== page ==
The Week in Early American History

TWEAHThe biggest early-America news in popular culture this week may be the film adaptation of 12 Years a Slave, which will enter wide release in the US on November 1. In an interview with Terry Gross, director Steve McQueen says he wants Solomon Northup’s story to enter public consciousness the way Anne Frank’s diary has. David Blight discussed it with Terry Gross and recommended 12 Years a Slave as “a very good corrective” to ordinary Hollywood treatments of slavery. In the New Yorker, Annette Gordon-Reed uses the film to discuss some of the opportunities and problems slave narratives present to historians. At Grandland, Wesley Morris describes how the film “presents savagery in civil terms.”

At the New York Times, meanwhile, Kevin Clermont introduces a less familiar slave (and freedman’s) narrative, the autobiography of George Washington Field.

In other news of pop culture, a team of undergraduates at De Montfort University have put together an amazing 3D visualization of London around 1665. Could this become a teaching tool?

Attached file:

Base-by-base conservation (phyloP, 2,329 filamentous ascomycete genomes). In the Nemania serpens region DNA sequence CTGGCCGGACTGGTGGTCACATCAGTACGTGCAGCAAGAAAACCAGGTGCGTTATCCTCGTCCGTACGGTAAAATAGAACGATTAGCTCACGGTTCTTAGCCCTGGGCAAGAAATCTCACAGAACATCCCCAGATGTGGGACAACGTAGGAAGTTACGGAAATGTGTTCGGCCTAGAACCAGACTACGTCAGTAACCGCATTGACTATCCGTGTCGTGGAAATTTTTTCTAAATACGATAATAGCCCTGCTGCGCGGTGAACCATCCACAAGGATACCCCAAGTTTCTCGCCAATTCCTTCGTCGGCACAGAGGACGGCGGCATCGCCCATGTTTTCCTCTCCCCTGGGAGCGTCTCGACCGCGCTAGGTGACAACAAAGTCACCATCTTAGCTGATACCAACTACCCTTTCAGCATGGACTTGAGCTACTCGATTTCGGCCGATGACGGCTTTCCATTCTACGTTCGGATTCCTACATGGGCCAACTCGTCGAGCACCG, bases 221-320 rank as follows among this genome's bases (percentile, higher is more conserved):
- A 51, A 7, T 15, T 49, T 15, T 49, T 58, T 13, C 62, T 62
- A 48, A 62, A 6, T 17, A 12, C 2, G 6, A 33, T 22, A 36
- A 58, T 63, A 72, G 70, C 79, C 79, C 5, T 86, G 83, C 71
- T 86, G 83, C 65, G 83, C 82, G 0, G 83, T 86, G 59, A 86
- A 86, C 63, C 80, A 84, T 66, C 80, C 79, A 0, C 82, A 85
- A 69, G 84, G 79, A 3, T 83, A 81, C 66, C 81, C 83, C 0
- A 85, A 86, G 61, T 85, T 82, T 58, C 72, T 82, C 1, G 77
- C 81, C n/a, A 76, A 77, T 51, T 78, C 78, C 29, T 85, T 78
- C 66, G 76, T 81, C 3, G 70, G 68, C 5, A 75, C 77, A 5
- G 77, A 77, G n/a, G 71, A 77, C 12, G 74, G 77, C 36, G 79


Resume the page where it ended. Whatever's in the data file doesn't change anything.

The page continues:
Speaking of teaching, Jonathan Marks argues at Inside Higher Ed that cheating should be seen as a problem of character, not just environment: “If we think of our students as subjects in our laboratory, to be manipulated and nudged toward desirable behaviors,” he writes, “how can we develop in them the qualities of character they will need to govern themselves in environments we do not control?”

Speaking of teaching and virtue, Harvard art historian Jennifer Roberts uses a painting by John Singleton Copley to discuss how she teaches the skill of patient observation in a wired twenty-first-century college classroom.

In other news of digital technology, Carol Berkin’s 2013 George Rogers Clark Lecture on women in the American Revolution, delivered on Friday, is now available to watch online.

With Thanksgiving approaching, we may soon see a fresh crop of editorials about socialism and private property in the Plymouth colony. In the Red Egg Review, Aaron Taylor argues that to see Plymouth as an object lesson in the failures of socialism is to miss the bigger picture of the Pilgrims’ belief in the common good.

Speaking of capitalism and sharing, Lee Skallerup Bessette suggests that academics should sometimes challenge the assumption that they will be willing to write for free.

Finally, the Omohundro Institute is soliciting brief remembrances of the late Edmund Morgan and Pauline Maier for the December issue of Uncommon Sense.


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